Representation. Often when writers use this word we are talking about being represented by an agent.
But for our readers there is a meaning that is vastly more important. Representation also means that readers should be able to see themselves in the books they read. Thus it is vital that all kinds of characters be present in books.
I’ve always said this but now I really get it thanks to the video that Linda Sue Park shared this weekend. Check it out.
It is easy to imagine that this girl had seen dolls that were like her in many ways – gender, race, and probably the type of family that she lives in. But never had she seen a doll that shared what made her different, her prosthetic leg.
Should I be the one to write a story about this girl? No. It isn’t an experience that I know anything about. I did go to highschool with a young man who had only one leg, but I didn’t know him beyond greeting him in the hallway.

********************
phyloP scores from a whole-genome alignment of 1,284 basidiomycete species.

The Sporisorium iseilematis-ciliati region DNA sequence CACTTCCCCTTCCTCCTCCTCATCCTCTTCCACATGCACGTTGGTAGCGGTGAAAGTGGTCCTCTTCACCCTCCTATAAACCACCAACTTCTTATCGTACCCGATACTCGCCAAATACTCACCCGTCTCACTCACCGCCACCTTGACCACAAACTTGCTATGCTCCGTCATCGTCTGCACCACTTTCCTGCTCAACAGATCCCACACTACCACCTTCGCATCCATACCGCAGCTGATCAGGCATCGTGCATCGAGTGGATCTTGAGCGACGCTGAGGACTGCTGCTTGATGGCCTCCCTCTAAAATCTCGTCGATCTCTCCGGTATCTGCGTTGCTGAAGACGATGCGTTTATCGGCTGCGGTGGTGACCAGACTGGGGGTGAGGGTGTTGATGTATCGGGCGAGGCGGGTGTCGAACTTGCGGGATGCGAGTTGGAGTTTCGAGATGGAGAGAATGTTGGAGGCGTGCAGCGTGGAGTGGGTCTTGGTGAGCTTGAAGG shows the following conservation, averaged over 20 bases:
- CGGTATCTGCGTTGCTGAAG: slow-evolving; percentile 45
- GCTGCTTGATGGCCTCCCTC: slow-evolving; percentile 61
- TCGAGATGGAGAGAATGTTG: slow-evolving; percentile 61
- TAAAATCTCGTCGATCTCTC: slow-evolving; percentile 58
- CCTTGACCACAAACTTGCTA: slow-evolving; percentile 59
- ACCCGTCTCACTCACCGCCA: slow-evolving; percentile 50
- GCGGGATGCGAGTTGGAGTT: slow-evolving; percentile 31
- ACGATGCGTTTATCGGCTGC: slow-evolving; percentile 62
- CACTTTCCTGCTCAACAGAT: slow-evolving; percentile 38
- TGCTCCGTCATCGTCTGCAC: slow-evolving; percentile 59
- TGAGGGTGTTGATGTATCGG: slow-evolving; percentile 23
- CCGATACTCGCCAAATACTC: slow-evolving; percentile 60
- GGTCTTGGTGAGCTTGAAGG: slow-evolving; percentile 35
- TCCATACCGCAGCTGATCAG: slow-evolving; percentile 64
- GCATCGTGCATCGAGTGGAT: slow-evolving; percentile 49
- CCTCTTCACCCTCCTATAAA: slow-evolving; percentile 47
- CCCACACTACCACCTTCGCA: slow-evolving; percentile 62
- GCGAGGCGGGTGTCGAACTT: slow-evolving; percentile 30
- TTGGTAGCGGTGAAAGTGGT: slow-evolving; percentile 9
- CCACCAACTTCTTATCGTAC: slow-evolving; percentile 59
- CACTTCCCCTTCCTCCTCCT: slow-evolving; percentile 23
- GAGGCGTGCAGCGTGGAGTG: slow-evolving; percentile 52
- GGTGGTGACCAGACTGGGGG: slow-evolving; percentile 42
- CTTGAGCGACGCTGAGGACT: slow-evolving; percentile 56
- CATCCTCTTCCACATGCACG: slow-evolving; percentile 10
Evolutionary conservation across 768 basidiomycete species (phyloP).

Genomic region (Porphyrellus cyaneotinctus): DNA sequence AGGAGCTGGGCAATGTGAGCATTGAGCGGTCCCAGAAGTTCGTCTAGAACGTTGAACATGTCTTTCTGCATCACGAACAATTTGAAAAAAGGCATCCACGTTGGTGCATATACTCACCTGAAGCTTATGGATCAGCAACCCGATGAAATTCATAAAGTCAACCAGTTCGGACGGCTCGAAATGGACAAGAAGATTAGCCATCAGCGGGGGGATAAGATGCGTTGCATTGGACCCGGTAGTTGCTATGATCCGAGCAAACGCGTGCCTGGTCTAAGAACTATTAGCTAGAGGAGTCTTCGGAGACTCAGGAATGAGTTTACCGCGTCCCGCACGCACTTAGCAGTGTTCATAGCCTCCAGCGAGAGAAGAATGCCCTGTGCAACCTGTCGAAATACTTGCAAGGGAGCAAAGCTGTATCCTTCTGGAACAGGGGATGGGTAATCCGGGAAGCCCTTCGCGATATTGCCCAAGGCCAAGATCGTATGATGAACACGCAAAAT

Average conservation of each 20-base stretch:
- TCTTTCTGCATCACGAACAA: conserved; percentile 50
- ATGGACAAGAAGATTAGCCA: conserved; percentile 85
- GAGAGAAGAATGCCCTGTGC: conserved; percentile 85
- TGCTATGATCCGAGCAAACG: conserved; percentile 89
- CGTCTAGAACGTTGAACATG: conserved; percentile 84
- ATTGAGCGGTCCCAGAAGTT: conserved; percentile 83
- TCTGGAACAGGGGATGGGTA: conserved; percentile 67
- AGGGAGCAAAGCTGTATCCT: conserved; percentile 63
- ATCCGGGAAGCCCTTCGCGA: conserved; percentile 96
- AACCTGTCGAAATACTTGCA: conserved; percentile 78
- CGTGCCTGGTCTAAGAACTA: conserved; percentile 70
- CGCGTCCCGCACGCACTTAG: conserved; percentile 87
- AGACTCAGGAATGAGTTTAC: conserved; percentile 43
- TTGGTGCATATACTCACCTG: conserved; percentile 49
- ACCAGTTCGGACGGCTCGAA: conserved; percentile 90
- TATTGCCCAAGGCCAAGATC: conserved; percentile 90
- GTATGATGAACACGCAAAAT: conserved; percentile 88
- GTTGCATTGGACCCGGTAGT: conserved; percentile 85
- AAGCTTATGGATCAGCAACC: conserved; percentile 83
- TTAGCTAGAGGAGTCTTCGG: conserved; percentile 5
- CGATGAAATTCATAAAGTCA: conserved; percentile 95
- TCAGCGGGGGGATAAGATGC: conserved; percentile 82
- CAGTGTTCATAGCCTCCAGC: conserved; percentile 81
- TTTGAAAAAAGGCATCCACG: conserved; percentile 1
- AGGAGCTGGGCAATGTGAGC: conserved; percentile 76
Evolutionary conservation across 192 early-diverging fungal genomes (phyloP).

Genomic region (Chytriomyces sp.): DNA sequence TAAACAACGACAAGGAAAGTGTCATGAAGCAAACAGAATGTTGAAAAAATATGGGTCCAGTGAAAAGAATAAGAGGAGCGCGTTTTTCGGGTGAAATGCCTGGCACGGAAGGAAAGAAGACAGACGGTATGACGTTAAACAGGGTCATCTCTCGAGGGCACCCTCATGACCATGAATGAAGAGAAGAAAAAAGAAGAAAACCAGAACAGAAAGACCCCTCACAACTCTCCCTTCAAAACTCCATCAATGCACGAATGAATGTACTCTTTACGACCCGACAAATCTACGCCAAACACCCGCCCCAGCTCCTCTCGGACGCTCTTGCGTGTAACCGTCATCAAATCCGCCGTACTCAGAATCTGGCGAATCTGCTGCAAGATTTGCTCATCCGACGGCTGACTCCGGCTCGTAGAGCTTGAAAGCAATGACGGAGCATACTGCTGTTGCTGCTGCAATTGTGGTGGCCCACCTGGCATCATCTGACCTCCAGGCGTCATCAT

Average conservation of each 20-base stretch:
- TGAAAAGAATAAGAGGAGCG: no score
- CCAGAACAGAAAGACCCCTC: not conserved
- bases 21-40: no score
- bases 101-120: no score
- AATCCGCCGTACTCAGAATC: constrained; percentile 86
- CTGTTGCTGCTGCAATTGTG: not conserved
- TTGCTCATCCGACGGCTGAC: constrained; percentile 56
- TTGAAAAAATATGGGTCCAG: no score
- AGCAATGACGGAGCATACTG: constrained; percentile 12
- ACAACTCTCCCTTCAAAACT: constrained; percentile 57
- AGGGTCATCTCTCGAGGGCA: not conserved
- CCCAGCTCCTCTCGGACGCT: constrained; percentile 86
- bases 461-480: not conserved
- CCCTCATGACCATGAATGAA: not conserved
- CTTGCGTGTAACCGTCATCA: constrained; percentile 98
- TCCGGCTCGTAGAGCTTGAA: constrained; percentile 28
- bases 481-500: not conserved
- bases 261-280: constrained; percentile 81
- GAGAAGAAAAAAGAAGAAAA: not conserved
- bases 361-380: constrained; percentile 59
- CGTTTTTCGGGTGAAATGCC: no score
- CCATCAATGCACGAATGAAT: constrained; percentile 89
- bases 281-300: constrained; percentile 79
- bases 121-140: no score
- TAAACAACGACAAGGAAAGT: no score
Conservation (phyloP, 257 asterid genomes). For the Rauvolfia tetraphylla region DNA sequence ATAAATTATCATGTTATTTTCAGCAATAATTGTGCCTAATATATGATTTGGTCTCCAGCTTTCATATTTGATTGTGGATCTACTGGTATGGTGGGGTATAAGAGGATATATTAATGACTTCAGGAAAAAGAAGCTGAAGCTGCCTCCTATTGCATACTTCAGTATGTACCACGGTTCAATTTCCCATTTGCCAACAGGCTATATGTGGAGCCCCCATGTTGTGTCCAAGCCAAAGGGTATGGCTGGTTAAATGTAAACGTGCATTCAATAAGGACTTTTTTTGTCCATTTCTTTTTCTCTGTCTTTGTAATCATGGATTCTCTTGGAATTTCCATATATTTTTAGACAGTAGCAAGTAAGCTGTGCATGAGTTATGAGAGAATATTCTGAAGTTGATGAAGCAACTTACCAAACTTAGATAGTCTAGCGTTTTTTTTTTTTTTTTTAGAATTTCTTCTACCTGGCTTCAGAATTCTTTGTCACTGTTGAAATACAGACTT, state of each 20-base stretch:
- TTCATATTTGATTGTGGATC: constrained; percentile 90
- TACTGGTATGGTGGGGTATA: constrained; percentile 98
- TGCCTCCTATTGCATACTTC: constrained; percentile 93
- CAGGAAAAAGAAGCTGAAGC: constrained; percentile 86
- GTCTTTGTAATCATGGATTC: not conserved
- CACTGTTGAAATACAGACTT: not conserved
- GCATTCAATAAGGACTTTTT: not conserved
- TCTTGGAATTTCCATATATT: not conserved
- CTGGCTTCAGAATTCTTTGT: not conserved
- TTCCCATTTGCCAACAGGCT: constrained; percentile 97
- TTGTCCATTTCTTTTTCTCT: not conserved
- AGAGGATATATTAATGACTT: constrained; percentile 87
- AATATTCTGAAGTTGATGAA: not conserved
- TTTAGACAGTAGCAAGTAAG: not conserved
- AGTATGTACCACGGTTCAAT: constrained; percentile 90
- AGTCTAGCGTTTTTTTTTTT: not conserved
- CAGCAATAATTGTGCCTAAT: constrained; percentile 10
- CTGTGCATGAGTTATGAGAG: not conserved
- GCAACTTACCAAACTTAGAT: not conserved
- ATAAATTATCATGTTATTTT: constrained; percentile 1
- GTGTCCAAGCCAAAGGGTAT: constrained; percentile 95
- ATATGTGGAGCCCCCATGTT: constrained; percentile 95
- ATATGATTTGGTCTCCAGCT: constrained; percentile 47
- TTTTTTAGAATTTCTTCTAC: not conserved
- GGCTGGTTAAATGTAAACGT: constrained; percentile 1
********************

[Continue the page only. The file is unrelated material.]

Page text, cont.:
This girl’s reaction is the number one reason that representation matters.
Number two is that it does us all good to see people who are unlike ourselves. It is vital for us to understand that not everyone has had our experience. And through this we get the third reason that varied representation is vital.
It helps build empathy. By seeing something of the variety of humanity reflected in books, we have a bit more willingness and ability to empathize with a wide variety of people. When someone says that X is not their experience, we are more likely to listen because we see that many people have many different experiences.
Whether we are talking picture books or young adult, graphic novels or nonfiction, readers need to see a wide variety of characters represented.